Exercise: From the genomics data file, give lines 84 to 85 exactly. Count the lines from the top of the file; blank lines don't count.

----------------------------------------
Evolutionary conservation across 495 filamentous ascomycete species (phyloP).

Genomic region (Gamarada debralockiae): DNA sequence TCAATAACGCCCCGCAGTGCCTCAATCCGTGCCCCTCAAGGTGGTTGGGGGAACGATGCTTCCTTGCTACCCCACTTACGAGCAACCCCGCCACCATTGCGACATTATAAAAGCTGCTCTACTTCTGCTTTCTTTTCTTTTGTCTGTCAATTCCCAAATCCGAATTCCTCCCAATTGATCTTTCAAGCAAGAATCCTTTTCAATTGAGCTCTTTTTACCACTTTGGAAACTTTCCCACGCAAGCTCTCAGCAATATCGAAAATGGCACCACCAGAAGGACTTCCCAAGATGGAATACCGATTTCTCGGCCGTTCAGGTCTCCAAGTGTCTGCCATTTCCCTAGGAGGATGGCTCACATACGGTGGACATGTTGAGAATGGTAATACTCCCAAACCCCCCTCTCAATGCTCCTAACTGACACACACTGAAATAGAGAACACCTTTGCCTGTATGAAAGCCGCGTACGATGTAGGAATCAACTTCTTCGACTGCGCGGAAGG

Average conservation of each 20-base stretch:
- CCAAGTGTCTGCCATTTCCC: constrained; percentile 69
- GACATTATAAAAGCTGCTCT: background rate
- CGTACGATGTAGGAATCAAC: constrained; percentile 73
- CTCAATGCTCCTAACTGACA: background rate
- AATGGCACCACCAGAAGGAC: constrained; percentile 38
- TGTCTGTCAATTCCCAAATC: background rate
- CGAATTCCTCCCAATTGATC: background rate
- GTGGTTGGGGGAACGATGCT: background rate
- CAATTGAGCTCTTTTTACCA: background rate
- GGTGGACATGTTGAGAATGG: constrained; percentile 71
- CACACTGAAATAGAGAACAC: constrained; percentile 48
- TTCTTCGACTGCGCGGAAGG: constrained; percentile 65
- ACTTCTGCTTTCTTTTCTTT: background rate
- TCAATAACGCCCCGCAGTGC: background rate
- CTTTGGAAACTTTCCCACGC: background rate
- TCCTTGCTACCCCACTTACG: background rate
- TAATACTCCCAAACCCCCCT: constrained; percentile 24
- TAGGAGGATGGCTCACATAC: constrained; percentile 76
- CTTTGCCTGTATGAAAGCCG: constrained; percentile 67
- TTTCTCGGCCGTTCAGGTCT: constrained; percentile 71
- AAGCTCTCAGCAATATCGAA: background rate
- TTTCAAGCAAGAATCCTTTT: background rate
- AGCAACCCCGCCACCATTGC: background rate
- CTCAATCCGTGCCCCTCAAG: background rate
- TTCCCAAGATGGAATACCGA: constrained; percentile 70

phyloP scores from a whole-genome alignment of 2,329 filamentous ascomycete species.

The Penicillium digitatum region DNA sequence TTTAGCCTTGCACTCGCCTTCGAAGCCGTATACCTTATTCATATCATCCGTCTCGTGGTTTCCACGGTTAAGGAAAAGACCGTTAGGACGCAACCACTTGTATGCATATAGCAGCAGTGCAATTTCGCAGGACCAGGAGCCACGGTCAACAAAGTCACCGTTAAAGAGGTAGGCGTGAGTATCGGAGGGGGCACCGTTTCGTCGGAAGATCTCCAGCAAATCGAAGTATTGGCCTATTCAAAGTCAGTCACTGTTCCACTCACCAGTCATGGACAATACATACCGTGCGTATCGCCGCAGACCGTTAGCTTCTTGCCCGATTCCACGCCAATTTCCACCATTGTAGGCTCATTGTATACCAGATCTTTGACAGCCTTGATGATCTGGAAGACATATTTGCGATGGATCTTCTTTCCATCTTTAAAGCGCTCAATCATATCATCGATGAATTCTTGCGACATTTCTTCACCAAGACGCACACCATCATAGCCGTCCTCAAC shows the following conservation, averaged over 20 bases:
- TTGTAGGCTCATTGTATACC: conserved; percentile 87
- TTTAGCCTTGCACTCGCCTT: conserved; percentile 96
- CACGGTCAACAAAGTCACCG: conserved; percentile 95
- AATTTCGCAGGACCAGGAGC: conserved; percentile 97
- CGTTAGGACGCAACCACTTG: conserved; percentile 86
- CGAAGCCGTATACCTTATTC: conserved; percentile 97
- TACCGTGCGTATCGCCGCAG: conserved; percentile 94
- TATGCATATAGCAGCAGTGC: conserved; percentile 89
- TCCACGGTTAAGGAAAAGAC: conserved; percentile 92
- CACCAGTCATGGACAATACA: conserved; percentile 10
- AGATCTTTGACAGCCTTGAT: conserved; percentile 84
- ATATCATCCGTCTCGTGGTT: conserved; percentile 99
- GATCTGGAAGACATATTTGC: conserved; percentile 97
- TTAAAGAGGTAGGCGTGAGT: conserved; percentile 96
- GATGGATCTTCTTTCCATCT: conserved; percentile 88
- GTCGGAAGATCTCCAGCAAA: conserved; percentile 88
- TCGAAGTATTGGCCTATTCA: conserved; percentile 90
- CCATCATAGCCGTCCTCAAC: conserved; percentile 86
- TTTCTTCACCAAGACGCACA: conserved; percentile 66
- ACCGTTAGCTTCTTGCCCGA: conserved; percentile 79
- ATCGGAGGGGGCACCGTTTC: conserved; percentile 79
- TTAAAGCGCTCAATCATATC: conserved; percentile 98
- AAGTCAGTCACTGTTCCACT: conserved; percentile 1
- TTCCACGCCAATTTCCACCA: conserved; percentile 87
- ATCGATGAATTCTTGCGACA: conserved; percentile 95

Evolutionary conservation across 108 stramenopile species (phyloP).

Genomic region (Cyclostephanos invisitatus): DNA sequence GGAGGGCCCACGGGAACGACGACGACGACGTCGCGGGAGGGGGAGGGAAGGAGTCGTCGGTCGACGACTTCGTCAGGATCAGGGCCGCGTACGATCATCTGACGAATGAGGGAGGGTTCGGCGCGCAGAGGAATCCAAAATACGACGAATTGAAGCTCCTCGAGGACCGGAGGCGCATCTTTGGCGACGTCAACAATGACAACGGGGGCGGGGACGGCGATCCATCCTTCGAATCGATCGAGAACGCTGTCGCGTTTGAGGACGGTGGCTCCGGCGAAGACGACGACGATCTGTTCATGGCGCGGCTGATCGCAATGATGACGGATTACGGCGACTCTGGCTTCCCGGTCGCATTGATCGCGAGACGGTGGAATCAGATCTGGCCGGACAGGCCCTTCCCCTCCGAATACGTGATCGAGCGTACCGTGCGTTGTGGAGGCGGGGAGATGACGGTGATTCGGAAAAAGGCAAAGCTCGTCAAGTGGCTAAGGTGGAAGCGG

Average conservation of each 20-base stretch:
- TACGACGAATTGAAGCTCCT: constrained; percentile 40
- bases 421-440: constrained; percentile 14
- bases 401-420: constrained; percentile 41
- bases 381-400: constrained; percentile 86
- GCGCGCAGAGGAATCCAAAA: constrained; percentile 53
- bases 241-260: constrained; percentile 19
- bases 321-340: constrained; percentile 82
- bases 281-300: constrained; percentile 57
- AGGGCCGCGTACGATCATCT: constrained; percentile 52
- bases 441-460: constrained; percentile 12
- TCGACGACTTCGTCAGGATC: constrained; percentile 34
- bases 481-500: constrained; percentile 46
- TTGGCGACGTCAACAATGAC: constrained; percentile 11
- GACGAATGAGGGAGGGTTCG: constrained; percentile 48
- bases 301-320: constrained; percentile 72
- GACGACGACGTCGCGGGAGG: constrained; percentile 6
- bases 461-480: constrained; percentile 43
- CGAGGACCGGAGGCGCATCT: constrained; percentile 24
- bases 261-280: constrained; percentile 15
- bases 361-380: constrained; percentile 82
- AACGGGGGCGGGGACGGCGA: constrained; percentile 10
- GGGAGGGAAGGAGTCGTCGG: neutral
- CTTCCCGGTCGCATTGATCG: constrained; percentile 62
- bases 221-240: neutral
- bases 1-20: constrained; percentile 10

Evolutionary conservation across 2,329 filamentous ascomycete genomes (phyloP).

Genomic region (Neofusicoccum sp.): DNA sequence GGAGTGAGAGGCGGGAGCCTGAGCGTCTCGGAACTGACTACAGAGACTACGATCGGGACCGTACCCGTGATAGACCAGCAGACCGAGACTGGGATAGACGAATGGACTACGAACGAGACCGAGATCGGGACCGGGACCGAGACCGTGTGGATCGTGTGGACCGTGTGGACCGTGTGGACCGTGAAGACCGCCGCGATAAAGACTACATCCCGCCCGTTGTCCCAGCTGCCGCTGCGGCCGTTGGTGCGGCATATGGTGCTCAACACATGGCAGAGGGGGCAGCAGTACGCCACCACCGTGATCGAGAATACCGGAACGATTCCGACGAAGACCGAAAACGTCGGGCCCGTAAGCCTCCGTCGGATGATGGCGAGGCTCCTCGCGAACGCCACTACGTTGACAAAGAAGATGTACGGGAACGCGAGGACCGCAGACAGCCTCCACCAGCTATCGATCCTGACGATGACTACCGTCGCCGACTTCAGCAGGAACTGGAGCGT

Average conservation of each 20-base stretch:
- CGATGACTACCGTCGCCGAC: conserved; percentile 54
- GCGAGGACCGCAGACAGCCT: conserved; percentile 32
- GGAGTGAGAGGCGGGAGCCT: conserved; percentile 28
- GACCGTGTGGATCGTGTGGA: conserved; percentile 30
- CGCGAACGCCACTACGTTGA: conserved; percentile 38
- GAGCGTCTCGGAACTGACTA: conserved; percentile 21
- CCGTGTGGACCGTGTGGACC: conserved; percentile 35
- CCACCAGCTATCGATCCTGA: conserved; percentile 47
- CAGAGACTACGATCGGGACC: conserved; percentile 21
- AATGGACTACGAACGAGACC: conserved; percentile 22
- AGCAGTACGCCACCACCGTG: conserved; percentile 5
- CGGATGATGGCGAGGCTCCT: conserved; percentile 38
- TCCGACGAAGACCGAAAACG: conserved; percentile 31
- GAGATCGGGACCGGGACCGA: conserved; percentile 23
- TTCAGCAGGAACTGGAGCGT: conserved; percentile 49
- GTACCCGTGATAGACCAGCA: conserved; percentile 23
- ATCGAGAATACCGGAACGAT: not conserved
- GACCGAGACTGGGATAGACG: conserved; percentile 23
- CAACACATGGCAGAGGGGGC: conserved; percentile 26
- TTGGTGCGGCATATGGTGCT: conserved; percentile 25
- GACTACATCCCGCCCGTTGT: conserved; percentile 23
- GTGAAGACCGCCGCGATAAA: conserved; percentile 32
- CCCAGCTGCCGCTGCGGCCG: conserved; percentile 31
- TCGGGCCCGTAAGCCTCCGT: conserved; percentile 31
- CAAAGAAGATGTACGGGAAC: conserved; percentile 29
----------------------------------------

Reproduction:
Evolutionary conservation across 2,329 filamentous ascomycete genomes (phyloP).

Genomic region (Neofusicoccum sp.): DNA sequence GGAGTGAGAGGCGGGAGCCTGAGCGTCTCGGAACTGACTACAGAGACTACGATCGGGACCGTACCCGTGATAGACCAGCAGACCGAGACTGGGATAGACGAATGGACTACGAACGAGACCGAGATCGGGACCGGGACCGAGACCGTGTGGATCGTGTGGACCGTGTGGACCGTGTGGACCGTGAAGACCGCCGCGATAAAGACTACATCCCGCCCGTTGTCCCAGCTGCCGCTGCGGCCGTTGGTGCGGCATATGGTGCTCAACACATGGCAGAGGGGGCAGCAGTACGCCACCACCGTGATCGAGAATACCGGAACGATTCCGACGAAGACCGAAAACGTCGGGCCCGTAAGCCTCCGTCGGATGATGGCGAGGCTCCTCGCGAACGCCACTACGTTGACAAAGAAGATGTACGGGAACGCGAGGACCGCAGACAGCCTCCACCAGCTATCGATCCTGACGATGACTACCGTCGCCGACTTCAGCAGGAACTGGAGCGT